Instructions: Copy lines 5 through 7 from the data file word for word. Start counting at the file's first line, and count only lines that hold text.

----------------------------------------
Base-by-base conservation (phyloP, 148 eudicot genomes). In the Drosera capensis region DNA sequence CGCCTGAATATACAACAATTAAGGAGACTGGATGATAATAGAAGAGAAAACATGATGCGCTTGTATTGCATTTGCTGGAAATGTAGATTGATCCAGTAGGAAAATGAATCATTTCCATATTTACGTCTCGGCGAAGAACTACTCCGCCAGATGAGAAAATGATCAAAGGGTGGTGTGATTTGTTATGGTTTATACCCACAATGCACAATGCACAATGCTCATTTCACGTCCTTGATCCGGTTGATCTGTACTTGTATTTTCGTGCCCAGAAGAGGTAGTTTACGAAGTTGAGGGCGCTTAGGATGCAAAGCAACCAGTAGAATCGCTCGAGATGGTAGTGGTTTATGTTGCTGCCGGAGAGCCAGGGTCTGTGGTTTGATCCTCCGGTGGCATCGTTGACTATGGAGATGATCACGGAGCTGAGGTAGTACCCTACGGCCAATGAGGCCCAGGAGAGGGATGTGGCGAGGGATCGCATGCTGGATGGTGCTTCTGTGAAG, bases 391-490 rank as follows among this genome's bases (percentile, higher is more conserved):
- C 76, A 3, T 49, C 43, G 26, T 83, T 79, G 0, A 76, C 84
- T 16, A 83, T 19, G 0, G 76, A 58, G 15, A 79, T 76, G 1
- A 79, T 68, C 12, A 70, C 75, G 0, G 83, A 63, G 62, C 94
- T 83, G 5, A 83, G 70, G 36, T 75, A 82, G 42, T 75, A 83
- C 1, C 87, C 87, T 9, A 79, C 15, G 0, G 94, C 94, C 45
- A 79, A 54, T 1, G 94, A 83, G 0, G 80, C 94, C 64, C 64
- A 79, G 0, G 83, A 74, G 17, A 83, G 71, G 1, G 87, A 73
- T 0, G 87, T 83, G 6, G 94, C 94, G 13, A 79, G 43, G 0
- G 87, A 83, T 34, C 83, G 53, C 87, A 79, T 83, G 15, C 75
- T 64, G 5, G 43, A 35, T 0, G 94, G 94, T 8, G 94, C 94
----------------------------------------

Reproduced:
- T 83, G 5, A 83, G 70, G 36, T 75, A 82, G 42, T 75, A 83
- C 1, C 87, C 87, T 9, A 79, C 15, G 0, G 94, C 94, C 45
- A 79, A 54, T 1, G 94, A 83, G 0, G 80, C 94, C 64, C 64